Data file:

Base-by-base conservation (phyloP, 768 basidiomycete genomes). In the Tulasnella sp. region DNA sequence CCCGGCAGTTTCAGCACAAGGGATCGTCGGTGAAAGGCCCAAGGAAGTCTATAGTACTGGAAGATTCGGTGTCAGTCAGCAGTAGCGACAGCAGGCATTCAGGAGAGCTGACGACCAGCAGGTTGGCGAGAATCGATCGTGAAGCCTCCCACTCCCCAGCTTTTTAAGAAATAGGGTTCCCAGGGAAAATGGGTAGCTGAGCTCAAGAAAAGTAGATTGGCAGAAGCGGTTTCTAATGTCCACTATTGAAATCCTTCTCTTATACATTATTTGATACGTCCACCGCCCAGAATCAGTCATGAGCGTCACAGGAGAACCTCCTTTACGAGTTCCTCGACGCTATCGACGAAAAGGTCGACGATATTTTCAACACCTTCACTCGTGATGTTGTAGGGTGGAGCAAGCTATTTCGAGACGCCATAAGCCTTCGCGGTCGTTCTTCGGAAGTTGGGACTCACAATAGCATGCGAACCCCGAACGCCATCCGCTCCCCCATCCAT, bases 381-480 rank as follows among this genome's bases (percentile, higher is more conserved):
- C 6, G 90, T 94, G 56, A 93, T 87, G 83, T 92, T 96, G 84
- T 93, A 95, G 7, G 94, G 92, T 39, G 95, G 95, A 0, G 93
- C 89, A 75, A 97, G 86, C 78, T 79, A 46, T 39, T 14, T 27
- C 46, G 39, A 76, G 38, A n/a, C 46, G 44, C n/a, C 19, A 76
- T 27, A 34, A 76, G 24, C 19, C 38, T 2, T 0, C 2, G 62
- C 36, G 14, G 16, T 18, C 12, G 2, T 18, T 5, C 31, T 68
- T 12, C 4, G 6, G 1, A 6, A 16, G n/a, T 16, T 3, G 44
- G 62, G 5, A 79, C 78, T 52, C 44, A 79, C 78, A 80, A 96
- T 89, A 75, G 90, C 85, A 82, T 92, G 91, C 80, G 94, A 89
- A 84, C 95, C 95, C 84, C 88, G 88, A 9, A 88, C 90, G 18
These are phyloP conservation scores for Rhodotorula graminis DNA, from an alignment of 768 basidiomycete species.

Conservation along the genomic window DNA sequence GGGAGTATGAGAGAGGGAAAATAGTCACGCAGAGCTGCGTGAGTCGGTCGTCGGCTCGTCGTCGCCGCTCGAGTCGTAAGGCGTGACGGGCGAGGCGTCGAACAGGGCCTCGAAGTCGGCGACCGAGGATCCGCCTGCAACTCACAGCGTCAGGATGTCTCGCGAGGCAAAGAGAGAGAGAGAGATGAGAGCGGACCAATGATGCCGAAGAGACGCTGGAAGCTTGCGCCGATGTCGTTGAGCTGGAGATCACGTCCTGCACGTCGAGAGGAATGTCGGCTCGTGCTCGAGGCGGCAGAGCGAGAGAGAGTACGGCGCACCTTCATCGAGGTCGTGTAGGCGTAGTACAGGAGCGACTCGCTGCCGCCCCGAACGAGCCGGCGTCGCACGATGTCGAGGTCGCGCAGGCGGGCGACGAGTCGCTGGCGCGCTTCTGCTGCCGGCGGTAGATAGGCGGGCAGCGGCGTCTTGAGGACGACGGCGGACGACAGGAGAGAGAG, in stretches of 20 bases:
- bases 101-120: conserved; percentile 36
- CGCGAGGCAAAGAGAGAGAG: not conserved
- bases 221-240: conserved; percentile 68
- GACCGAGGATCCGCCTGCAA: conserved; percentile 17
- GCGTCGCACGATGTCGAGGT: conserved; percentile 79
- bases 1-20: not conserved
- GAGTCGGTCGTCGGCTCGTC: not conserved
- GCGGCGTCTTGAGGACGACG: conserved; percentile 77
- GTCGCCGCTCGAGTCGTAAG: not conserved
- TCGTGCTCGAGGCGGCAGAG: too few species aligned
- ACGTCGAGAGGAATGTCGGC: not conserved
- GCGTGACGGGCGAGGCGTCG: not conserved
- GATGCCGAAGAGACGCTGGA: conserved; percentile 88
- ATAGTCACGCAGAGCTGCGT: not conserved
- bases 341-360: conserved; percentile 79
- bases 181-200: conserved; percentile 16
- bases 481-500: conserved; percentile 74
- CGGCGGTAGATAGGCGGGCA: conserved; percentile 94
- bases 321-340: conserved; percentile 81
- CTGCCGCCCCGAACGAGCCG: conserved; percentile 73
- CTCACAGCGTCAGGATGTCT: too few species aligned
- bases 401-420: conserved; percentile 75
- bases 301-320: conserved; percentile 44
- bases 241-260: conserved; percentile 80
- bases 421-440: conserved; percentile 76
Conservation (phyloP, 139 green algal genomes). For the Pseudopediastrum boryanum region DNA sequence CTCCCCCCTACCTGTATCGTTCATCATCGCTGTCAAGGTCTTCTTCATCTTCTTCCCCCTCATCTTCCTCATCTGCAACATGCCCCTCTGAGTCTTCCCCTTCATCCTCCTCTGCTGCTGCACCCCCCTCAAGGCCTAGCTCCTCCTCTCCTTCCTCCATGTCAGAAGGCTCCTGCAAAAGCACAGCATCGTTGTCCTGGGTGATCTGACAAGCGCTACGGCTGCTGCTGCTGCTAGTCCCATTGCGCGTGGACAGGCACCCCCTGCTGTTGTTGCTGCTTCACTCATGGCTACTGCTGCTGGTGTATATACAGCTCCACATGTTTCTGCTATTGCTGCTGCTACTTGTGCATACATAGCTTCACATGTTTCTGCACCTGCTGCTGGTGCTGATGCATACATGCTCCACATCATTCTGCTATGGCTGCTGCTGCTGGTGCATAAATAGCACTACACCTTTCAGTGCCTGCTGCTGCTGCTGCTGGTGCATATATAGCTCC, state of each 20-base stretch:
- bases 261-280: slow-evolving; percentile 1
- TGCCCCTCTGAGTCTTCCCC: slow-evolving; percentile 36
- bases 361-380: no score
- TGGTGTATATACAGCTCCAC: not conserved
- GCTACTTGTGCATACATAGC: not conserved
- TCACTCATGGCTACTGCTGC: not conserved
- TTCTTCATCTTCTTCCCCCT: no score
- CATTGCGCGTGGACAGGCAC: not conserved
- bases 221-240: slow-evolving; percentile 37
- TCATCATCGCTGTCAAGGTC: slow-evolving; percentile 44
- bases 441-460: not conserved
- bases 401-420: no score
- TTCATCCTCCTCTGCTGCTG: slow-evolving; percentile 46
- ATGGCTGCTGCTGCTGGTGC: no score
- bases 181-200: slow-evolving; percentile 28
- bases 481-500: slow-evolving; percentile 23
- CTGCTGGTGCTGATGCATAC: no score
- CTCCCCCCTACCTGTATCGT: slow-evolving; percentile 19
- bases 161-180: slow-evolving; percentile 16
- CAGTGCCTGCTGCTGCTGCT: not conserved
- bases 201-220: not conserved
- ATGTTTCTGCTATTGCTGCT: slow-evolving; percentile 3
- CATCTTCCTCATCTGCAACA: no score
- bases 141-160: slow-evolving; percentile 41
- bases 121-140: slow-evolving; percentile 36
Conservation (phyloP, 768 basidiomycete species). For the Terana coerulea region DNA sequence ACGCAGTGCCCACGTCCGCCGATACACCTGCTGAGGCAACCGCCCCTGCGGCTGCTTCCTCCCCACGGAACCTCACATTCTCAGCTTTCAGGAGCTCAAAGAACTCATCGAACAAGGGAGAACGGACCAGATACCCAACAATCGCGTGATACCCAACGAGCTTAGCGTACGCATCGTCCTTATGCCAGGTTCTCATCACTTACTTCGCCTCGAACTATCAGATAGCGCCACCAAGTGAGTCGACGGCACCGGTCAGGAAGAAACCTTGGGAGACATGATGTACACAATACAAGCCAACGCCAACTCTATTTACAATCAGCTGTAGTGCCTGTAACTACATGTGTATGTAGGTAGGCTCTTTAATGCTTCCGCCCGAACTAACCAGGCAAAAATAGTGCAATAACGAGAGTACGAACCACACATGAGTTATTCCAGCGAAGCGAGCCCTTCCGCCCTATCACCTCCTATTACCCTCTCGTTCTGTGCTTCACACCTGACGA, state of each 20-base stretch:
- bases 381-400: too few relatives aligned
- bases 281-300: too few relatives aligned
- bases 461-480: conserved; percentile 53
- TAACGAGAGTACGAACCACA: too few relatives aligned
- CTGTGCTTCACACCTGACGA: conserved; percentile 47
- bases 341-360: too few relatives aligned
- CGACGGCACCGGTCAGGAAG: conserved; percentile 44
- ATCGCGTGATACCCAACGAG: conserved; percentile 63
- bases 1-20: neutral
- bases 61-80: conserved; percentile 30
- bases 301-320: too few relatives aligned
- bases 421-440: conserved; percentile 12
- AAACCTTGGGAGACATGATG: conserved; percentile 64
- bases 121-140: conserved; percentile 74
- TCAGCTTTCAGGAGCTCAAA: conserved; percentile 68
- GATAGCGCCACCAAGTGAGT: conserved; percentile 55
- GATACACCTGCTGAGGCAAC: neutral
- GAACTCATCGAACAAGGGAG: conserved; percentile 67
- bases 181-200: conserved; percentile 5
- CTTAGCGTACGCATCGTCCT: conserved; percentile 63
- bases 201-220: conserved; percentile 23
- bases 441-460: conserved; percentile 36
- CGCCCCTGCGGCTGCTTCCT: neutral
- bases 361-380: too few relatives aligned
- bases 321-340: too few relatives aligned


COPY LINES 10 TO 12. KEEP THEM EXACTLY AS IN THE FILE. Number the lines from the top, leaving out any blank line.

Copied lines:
- T 89, A 75, G 90, C 85, A 82, T 92, G 91, C 80, G 94, A 89
- A 84, C 95, C 95, C 84, C 88, G 88, A 9, A 88, C 90, G 18
These are phyloP conservation scores for Rhodotorula graminis DNA, from an alignment of 768 basidiomycete species.